- Their last three managers also skipped the late and lamented Ottawa Lynx. Second-year man John Russell replaced Jim Tracy (2006-07), while Pete Mackanin managed the final 26 games of the 2005 season.
- Jason Jaramillo made the Pirates as a backup catcher. He had the best at-bat music of any the 2007 Ottawa Lynx, but it was easier to remember since he was actually there all season.
- A Google News search for "Pittsburgh Pirates" turns up a scathing review of Major League Baseball 2K9 video franchise. Get MLB 09: The Show instead, if you're into that sort of thing.
- Jose Tabata actually got the image of his idol, the sainted Roberto Clemente, tattooed on his chest before he was traded to the Pirates last season.
- No word of a lie: Pittsburgh TV station WTAE's website has links for news about NFL's Steelers and the NHL's Penguins, but none for the baseball team.
- There are actual things written about an actual baseball team: "Ross Ohlendorf won the No. 4 spot after a solid spring, though he has not yet had success at the big league level." In other words, he is perfectly qualified.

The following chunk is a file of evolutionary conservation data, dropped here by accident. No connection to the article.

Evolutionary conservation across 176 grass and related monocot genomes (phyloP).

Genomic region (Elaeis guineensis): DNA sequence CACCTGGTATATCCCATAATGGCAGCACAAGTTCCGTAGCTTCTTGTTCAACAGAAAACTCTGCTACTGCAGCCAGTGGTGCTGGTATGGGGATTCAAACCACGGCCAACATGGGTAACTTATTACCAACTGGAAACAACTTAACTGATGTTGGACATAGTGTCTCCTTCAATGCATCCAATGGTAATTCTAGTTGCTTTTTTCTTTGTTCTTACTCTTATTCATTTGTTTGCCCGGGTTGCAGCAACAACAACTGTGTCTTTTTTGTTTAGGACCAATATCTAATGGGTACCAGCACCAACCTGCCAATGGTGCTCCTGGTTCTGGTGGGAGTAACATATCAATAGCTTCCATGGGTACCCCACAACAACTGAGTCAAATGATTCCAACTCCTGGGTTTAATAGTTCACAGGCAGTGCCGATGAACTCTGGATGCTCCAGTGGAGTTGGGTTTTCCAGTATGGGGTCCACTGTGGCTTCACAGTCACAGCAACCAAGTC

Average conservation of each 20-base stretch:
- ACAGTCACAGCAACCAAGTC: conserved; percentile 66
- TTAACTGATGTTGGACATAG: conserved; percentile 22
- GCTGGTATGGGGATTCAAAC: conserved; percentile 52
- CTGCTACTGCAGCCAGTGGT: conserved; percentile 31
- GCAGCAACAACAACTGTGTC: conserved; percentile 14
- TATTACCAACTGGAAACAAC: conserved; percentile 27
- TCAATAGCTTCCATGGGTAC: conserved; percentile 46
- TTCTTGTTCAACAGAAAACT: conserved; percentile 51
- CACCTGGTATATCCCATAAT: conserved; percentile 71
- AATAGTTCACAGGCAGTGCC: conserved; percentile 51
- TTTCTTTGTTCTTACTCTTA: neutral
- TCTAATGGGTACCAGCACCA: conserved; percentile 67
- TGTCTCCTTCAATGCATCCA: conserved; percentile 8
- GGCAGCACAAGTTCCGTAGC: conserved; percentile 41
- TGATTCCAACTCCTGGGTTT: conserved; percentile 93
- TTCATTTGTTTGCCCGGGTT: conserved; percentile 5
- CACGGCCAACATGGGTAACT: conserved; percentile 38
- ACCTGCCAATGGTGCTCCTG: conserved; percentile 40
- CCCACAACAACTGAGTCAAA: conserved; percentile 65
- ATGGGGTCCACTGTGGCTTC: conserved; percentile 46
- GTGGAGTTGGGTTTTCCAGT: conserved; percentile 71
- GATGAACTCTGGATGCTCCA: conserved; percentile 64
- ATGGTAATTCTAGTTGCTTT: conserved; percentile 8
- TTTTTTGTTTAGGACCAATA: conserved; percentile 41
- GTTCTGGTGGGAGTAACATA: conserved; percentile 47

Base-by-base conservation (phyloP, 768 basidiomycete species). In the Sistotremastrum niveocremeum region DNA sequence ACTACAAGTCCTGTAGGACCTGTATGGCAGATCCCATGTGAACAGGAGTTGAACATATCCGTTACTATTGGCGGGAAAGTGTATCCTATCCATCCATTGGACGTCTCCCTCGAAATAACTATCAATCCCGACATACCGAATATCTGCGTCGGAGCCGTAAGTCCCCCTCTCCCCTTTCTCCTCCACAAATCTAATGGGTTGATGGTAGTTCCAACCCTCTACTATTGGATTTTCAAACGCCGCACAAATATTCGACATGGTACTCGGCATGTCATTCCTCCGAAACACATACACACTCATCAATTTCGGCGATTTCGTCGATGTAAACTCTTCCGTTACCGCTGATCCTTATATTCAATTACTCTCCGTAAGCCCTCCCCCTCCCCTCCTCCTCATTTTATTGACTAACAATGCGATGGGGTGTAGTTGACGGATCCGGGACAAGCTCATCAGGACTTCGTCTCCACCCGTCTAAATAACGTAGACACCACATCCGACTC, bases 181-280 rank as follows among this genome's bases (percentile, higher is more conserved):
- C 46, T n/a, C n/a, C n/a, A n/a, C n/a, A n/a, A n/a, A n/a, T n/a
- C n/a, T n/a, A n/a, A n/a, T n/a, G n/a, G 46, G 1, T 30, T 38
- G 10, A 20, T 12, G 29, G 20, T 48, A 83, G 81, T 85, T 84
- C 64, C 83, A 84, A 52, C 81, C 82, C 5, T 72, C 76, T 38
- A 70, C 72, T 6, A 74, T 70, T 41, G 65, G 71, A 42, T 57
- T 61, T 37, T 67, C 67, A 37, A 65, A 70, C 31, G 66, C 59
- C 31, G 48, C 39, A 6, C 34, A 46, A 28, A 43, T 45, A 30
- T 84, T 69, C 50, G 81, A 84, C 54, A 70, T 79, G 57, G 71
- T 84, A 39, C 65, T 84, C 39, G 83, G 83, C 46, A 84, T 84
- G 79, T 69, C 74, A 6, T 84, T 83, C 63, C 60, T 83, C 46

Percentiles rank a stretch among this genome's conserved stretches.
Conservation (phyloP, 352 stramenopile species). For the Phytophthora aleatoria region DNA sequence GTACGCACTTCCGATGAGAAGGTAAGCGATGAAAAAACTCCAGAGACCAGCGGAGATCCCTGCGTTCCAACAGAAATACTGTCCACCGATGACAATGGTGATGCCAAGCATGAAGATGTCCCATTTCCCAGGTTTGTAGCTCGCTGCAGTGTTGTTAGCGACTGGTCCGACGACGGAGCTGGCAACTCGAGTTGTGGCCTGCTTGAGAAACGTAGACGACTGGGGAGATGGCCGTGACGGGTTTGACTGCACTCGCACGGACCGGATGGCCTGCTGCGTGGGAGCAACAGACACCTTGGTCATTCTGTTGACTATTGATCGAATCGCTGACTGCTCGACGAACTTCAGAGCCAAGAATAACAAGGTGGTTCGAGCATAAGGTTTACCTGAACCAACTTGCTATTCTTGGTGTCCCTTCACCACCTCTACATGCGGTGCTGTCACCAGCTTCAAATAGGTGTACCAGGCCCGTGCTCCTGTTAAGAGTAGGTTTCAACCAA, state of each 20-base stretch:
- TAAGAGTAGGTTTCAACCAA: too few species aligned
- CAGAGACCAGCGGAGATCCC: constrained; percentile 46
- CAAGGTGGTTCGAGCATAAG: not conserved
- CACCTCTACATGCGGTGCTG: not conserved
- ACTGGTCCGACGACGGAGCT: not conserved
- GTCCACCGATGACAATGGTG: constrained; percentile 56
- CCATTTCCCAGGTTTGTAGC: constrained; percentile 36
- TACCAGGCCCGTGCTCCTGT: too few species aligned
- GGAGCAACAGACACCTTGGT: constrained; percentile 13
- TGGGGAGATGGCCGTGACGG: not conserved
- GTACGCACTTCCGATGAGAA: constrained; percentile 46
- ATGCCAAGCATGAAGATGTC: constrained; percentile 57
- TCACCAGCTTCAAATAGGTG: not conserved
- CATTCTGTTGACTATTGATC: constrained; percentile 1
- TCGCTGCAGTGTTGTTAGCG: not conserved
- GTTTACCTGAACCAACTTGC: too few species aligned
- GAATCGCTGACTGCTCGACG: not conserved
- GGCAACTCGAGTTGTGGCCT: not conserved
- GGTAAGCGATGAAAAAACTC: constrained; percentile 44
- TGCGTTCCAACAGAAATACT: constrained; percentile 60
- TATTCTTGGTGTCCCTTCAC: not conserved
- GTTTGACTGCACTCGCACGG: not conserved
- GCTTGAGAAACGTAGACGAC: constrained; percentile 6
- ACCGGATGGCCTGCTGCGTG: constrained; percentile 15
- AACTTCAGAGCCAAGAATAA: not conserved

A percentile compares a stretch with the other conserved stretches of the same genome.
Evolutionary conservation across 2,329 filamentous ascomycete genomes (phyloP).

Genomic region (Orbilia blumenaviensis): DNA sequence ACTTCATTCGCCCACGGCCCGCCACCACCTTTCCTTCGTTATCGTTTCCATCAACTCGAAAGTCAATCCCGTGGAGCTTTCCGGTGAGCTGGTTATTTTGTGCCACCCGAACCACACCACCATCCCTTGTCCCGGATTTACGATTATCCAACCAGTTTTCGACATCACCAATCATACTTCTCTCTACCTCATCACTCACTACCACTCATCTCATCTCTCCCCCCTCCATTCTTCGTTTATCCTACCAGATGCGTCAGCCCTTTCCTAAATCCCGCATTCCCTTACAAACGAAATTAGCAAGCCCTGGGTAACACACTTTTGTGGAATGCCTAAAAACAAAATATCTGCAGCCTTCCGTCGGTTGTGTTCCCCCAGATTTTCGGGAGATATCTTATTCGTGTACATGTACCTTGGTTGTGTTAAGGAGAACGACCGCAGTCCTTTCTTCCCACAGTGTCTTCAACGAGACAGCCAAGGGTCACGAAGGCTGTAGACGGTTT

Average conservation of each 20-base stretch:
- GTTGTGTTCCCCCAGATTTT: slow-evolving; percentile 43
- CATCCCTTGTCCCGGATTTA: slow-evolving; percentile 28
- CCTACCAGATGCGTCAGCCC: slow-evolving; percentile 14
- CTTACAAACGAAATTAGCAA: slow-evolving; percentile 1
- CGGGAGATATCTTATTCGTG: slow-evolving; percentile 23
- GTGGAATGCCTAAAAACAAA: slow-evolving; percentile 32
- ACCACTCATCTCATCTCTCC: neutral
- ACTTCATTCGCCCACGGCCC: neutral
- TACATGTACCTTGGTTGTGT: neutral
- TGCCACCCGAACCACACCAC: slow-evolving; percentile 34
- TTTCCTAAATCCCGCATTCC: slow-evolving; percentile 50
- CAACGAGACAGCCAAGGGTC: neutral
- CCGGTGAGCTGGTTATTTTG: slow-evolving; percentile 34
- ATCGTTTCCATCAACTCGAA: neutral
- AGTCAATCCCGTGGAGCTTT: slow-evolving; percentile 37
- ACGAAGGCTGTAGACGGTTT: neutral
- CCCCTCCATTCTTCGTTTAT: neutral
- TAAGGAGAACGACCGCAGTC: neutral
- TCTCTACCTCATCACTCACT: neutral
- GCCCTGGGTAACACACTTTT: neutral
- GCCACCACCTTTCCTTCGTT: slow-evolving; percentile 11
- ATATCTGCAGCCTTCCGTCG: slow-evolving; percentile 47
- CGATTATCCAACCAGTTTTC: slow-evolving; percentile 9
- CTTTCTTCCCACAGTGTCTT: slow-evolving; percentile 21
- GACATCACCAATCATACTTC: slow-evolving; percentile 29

- Ohlendorf and No. 5 starter Jeff Karstens used to play in Scranton, which is good jumping-off point for noting that The Office really went downhill this season.
- Nate McLouth, rest assured, will probably be the centrefielder on the all-time Random Gold Glovers team. He's not long for the position, since the Pirates' closest to major-league prospect, 22-year-old Andrew McCutchen, plays centre.
- Keith Law believes the Pirates' previous regime rushed McCutchen through the minors.
- Gift Ngoepe is an easy name to keep on file; he has a legit shot at becoming the first black South African to play in the majors. Ngoepe had a rare two-triple game against Mexico during the World Baseball Classic; he's a switch-hitting shortstop with some wheels.
- The franchise has not lost a World Series since 1927. Let's see the Red Sox or Yankees make that claim.